A Louisiana man’s Facebook post about his fiancée dying after giving birth comes days after many shared the story of a neonatal nurse who died hours after holding her newborn.
On May 10, Jean-Luc Montou posted on Facebook that the mother to his newborn "didn't make it." Montou said Sarah Bertrand was "fine" up until 24 hours after she gave birth when he said she went into cardiac arrest.
“I loved this woman like no other and she died in front of me while I held our son,” he said in the post.
Doctors told Montou Bertrand died from a pulmonary embolism from a blood clot that formed during labor.
These stories are igniting more conversations around the fact that the U.S. has the worst rate of maternal deaths in the developed world. A study in the medical journal Obstetrics and Gynecology shows the rate of maternal deaths increased by 27% between 2000 and 2014.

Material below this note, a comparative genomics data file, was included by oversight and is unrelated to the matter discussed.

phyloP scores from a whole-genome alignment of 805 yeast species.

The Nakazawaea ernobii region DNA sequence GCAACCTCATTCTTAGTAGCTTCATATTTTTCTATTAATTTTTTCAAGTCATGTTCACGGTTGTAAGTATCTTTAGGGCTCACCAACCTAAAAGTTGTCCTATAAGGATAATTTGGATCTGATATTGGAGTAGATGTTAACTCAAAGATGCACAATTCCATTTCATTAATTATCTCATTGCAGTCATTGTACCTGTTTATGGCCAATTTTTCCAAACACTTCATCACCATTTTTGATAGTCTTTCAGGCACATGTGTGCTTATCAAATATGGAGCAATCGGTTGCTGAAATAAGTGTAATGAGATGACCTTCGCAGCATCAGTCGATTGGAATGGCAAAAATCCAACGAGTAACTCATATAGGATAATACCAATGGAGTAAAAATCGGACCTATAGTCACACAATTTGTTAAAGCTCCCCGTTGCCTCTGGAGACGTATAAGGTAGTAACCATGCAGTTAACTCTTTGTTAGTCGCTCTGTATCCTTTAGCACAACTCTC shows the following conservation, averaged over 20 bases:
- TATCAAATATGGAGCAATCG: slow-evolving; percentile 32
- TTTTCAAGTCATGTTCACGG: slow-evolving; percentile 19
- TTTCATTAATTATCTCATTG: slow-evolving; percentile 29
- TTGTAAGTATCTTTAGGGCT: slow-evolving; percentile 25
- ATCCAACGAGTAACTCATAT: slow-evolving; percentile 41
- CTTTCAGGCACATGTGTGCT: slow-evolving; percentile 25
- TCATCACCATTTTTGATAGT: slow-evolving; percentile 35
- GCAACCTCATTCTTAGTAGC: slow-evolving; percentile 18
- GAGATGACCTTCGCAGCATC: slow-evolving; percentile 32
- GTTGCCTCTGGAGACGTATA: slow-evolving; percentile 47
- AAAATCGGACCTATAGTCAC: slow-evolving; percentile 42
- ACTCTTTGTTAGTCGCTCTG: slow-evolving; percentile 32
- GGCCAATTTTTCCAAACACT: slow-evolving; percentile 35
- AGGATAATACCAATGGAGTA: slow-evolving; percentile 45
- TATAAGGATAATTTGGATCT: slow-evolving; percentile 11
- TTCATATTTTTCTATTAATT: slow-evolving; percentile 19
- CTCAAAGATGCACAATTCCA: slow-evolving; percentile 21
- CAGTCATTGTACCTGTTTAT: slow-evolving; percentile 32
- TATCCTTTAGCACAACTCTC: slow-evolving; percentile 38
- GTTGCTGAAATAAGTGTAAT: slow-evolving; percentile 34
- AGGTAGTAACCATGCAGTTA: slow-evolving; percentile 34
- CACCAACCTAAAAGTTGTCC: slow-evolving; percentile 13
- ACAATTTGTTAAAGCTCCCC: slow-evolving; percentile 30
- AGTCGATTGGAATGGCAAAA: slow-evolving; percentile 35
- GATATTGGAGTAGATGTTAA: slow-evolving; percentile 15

Women in the state of Texas are dying of pregnancy-related ailments at a higher rate than the rest of the country and even most other industrialized countries.
A report by the CDC Foundation says nearly 60% of U.S. maternal deaths are preventable. Leading causes of death cited by the report are cardiomyopathy (heart muscle disease), hemorrhage, infection, mental health conditions, preeclampsia and eclampsia, and blood disorders.
ProPublica and NPR's investigation shows states, which are responsible for mortality reviews, don't have the proper resources to make necessary changes.
Elliott Main, a professor of obstetrics and gynecology at Stanford and the University of California-San Francisco who witnessed a maternal death, shared with ProPublica and NPR how he developed "toolkits" to improve maternal emergencies.
“Prevention isn’t a magic pill,” Main told them. “It’s actually teamwork [and having] a structured, organized, standardized approach” to care.